Mount Zion: A Monument of Ancient DaysOnce a vital part of the ancient city of Jerusalem, Mount Zion is now located just outside the Old City walls.
Legend speculates that when Suleiman the Magnificent, one of the longest-reigning rulers of the Ottoman Empire—rebuilt the walls of Jerusalem in the sixteenth century, his architects failed to include Mount Zion within the city limits. The reason that is given is that they considered the task of extending the wall that far to be too time-consuming.
But Suleiman would not accept excuses, and according to legend, the sultan had his own architects decapitated and buried at the entrance of Jaffa Gate. To this day, the two graves still lie conspicuously even amid the hubbub of the Jaffa Gate shopping drag, a shadowy reminder of age-old violence.
Holy Sites on Mount Zion
King David’s Tomb has been a point of contention among Christians, Muslims and Jews for hundreds of years. The tradition that King David was buried on Mount Zion is about a thousand years old; originally it was believed that David was buried on the eastern hill in the area that is now referred to as the City of David.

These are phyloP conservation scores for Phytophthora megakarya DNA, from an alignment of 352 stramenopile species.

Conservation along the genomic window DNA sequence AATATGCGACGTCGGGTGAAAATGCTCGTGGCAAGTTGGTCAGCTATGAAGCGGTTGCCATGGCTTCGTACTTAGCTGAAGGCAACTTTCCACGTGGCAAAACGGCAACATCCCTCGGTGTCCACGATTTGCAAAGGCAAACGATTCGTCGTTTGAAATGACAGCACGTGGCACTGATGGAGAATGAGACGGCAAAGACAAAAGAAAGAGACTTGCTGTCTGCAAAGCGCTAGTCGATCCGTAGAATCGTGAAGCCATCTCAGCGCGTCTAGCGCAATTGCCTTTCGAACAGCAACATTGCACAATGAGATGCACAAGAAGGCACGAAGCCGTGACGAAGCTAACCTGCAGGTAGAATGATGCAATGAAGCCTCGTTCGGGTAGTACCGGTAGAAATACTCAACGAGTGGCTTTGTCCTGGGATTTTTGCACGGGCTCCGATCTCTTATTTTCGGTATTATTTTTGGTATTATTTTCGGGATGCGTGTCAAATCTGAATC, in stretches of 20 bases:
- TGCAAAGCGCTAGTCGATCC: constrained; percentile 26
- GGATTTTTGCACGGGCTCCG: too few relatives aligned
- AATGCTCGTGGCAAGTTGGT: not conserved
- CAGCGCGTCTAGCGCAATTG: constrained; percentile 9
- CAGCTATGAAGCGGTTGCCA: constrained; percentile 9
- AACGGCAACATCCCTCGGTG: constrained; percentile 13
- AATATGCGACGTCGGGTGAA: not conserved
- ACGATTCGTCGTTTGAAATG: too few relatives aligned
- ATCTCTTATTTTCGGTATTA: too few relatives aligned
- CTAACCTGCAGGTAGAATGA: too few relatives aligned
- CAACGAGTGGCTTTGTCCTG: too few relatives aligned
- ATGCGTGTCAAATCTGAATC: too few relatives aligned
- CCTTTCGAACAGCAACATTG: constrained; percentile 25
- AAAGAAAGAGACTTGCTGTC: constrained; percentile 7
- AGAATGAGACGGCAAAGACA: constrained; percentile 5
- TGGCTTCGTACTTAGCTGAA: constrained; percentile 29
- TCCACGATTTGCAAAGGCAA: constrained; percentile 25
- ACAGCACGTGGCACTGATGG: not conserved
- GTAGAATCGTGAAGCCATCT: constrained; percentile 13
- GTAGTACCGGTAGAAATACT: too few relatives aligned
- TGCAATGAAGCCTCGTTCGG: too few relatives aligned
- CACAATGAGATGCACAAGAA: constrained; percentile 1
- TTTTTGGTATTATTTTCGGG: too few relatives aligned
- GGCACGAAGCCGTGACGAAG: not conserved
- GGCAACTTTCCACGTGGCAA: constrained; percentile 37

In the 12th century, Crusaders built a church near David’s Tomb, which was later followed by a Franciscan monastery in 1335.
The tomb came under Muslim control in 1524, when Suleiman the Magnificent declared it a site unworthy of “infidels,” i.e., non-Muslims. The church was shut down and the tomb room was converted into a small mosque. The site was recaptured from the Muslims by the Jews in 1948.
Just above David’s Tomb is a Christian site: The Last Supper Room, where the eponymous event is believed to have occurred. Some Christians believe that this is where the Holy Spirit descended upon the disciples of Jesus on the day of Pentecost.
Once the site of a Byzantine church, the Last Supper Room was converted into a mosque at the same time as the conversion of David’s Tomb.
The most recent addition to the holy sites on Mount Zion is the Dormition Abbey, which honors the Virgin Mary and was built in the early 20th century by Kaiser Wilhelm II of Germany. This palatial structure now dominates every view of Mount Zion, its turrets a majestic contrast to the sky.
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